Does anyone else imagine these are the exact folks anxious to buy into the life insurance pools that are basically wagering on people's life span?


    You can't go shopping (5.00 / 1) (#23)
    by gyrfalcon on Mon Sep 07, 2009 at 11:30:47 PM EST
    for health insurance when you're sick.  They won't take you.

    That would change (5.00 / 1) (#27)
    by cawaltz on Mon Sep 07, 2009 at 11:40:07 PM EST
    according to this but what wouldn't change is the fact that each insurance company is going to require you to start from square one after you end up at a new insurance company due to a recission(which they want to continue to allow).

    I don't think (5.00 / 1) (#22)
    by gyrfalcon on Mon Sep 07, 2009 at 11:29:41 PM EST
    they will get to choose whether to end them, under any plan that emerges.  And I think they know that.  Most likely all they're doing here is following BTD's negotiating advice. :-)

    I have not heard a single Republican talk about any form of health care or insurance reform who hasn't included outlawing rescission as one of the primary points.  There's not a chance in hell they're going to get an individual mandate without having to give up rescission.


    The problem is (5.00 / 5) (#13)
    by andgarden on Mon Sep 07, 2009 at 05:59:35 PM EST
    that it's very easy to say that you'll cover everything if you're able to charge anything.

    Heh (5.00 / 1) (#15)
    by Dan the Man on Mon Sep 07, 2009 at 06:22:50 PM EST
    The argument that the insurance companies aren't willing to cover everyone is equally bogus because right now they are willing to "cover anyone" - just as long as you give them enough money.  The problem has never been "they don't cover everyone" or "they don't cover everything".  The problem is that the only way they will cover certain medical procedures or certain people is if you give them a lot of money.  So the problem is cost containment - which none of the bills coming out of Congress addresses.

    With subsidies (5.00 / 1) (#16)
    by cawaltz on Mon Sep 07, 2009 at 06:55:48 PM EST
    We'd probably be looking at a paradoxical response. Prices would go up as the demand for insurance rose. The government pretty much would provide them a floor by covering the cost of the people on the lowest rung of the ladder, rather than a ceiling which said the most that can be charged is such and such for the rest of us.

    Higher taxes for the poor and middle-class (5.00 / 1) (#18)
    by kidneystones on Mon Sep 07, 2009 at 07:37:11 PM EST
    And tax shelters for the rich and well-connected who pay to sit and write the regulations.

    Like it or not, Feingold may be right. I don't see any meaningful improvement for those most in need with a national plan. Get some sort of emergency short-term low-income aid package, send some cash to hospitals in poorer communities, and get more nutritionists and health-care professionals onto the front-line.

    If TARP and cap and trade are any indication of the sort of 'solution' this administration will put in place, folks in need might be better off with no bill. If the big pharma and the insurance companies are backing Obama on this, the final product can't be good for anyone but the rich.

    But, wait...maybe the insurance companies have had a change of heart...that could happen...right?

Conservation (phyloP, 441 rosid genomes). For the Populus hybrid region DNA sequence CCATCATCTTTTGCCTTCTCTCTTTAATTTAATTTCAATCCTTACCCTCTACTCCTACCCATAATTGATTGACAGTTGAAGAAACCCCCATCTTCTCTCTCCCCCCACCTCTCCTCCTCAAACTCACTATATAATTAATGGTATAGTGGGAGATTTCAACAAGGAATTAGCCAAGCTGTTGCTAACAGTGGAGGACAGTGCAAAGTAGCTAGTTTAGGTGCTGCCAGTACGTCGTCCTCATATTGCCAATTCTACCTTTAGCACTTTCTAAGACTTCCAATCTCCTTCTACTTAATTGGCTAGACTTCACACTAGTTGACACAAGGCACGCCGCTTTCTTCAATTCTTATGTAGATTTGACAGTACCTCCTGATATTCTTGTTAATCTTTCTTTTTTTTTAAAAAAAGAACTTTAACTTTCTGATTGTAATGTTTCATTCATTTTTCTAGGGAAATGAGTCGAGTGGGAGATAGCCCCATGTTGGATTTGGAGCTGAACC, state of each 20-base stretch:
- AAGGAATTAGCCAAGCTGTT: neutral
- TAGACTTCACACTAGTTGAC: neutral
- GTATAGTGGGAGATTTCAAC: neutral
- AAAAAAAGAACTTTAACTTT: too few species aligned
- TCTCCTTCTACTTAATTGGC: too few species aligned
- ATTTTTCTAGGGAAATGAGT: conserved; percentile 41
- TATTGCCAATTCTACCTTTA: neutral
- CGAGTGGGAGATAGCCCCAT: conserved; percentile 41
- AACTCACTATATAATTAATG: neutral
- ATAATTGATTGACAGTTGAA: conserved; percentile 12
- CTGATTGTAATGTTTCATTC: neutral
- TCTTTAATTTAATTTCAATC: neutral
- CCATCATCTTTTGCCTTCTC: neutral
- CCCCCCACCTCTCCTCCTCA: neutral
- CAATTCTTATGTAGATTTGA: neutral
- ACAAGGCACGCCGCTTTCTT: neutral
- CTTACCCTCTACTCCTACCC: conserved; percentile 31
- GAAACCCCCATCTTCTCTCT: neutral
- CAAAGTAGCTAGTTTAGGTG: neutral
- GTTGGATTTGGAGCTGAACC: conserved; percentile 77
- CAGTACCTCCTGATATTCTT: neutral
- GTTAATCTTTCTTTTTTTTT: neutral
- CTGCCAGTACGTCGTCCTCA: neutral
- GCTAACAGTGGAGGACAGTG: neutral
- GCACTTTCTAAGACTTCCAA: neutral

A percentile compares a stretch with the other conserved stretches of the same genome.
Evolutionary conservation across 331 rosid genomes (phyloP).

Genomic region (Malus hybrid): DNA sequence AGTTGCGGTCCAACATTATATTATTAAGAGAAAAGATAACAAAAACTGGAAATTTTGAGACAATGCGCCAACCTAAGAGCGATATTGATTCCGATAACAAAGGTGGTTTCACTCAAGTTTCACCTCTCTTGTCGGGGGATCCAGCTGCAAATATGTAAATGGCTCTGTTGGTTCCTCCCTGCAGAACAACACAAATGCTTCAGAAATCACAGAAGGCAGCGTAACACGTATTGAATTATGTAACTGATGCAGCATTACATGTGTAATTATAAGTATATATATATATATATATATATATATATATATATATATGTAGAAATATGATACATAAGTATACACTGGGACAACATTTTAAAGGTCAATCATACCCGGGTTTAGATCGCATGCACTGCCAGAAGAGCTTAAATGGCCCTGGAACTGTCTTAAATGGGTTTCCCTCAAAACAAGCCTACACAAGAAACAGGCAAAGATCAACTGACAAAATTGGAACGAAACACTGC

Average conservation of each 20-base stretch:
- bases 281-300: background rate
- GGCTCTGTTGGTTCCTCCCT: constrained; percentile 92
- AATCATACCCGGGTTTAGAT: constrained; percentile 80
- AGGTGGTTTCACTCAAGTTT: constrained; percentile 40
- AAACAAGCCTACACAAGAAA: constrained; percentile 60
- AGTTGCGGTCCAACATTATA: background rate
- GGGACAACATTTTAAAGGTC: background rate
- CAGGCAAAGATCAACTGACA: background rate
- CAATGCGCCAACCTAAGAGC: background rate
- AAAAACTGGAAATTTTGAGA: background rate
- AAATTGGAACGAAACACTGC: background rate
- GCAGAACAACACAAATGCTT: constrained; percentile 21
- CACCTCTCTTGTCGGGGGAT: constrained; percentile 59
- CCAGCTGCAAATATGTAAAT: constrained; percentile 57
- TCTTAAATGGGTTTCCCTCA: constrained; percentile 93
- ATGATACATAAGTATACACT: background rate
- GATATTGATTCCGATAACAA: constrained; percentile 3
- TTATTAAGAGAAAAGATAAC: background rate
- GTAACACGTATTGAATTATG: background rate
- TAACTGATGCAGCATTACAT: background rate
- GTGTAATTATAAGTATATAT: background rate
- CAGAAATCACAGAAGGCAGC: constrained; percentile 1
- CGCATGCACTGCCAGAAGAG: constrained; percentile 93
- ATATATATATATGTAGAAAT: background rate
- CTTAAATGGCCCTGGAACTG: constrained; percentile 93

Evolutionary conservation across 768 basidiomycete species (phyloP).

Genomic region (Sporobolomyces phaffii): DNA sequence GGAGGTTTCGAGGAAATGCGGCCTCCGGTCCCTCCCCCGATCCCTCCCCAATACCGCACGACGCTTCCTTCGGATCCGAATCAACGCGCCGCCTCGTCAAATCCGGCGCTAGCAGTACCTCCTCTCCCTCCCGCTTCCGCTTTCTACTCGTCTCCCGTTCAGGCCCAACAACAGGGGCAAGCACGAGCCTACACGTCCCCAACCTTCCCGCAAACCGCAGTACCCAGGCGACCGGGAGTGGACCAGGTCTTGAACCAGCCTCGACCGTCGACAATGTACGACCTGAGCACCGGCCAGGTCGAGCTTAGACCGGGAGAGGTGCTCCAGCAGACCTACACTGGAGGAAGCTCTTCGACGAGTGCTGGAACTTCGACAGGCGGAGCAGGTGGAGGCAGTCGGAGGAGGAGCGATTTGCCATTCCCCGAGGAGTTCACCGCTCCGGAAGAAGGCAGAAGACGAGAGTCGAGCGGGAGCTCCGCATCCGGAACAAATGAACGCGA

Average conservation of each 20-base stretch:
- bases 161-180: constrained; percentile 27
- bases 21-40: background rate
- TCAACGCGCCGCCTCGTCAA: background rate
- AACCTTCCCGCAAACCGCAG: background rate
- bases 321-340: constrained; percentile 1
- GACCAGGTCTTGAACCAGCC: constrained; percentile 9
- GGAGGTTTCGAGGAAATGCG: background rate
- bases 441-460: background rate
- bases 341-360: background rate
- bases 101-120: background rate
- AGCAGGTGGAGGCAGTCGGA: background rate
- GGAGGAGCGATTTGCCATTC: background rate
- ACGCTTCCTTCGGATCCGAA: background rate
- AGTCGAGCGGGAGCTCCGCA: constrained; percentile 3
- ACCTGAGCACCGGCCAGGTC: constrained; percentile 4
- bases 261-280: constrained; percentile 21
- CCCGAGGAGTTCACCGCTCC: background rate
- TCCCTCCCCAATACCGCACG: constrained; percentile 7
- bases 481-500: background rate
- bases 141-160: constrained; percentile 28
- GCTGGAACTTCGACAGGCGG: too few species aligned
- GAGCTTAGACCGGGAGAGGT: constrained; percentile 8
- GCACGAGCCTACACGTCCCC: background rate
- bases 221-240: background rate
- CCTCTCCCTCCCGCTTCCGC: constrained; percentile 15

Of course not (none / 0) (#26)
    by gyrfalcon on Mon Sep 07, 2009 at 11:39:36 PM EST
    but there's no question they see the writing on the wall and are very, very eager to cooperate enough to get a decent deal out of this.

    Actually not true (5.00 / 2) (#24)
    by gyrfalcon on Mon Sep 07, 2009 at 11:33:52 PM EST
    They don't cover the people they drop through rescission, and they won't cover at all people with really expensive preexisting conditions.

    I haven't read the bill (none / 0) (#25)
    by gyrfalcon on Mon Sep 07, 2009 at 11:37:54 PM EST
    but again, every Republican I've heard talk about this at all includes a caveat that the price for coverage for people with preexisting conditions would be capped at something like 1.5 times "regular" coverage.

    That's not good enough, obviously, but I think it's not right to say that there's no intention of putting some kind of ceiling on what they'd be allowed to charge-- if they get the mandate.  If the GOPers are all for capping fees, I have a hard time imaginging the Dems. and the White House opposing the idea.


    The cap shouldn't read (none / 0) (#30)
    by cawaltz on Mon Sep 07, 2009 at 11:47:11 PM EST
    1.5 times the "regular coverage". There should be very clear parameters about what percentage of income is acceptable for any family to have to pay of their income on health care.

    I thought I had heard something about 16% without copays from somewhere I just don't remember where.


    They do if two things are true (5.00 / 2) (#34)
    by lambert on Tue Sep 08, 2009 at 12:03:10 AM EST
    1. New regulations work well enough to force the insurance companies to comply;

    2. When the government contracts out the health insurance exchanges and the public option policies to the private insurance companies, they "play fair" and don't wreck the programs, even if it doing that helps their bottom line.

    Neither seems likely to me.

    Jeralyn (5.00 / 8) (#3)
    by kmblue on Mon Sep 07, 2009 at 05:10:33 PM EST
    you ask "but what does that mean?" about a graf in Obama's speech.
    That's the point--you're supposed to  guess at what he means, and eventually he'll tell you you guessed wrong.

    but but but (5.00 / 3) (#6)
    by cawaltz on Mon Sep 07, 2009 at 05:17:35 PM EST
    if he took a position or made a judgement it might be construed as bad by Glenn Beck or at least some of the electorate....../snark

    There is going to be a point where he needs to take a stand.....apparently that time isn't now.


    Jeralyn's Best Comment Evah! (none / 0) (#17)
    by kidneystones on Mon Sep 07, 2009 at 07:26:30 PM EST
    I especially appreciate the devastating pith of '...eventually..'.

    Framed in amber. Well done!


    The comment wasn't made by Jeralyn (none / 0) (#31)
    by FoxholeAtheist on Mon Sep 07, 2009 at 11:49:14 PM EST
    it was made to Jeralyn by kmblue. I had to look twice as well.

    if it's in "the basket" at all (5.00 / 5) (#7)
    by kempis on Mon Sep 07, 2009 at 05:19:12 PM EST
    it'll be on the bottom--squashed beyond recognition.

    "You have to take the president at face value," [Trumka] said. "He said the public option is necessary, he's going to fight for it, and we're going to fight with him."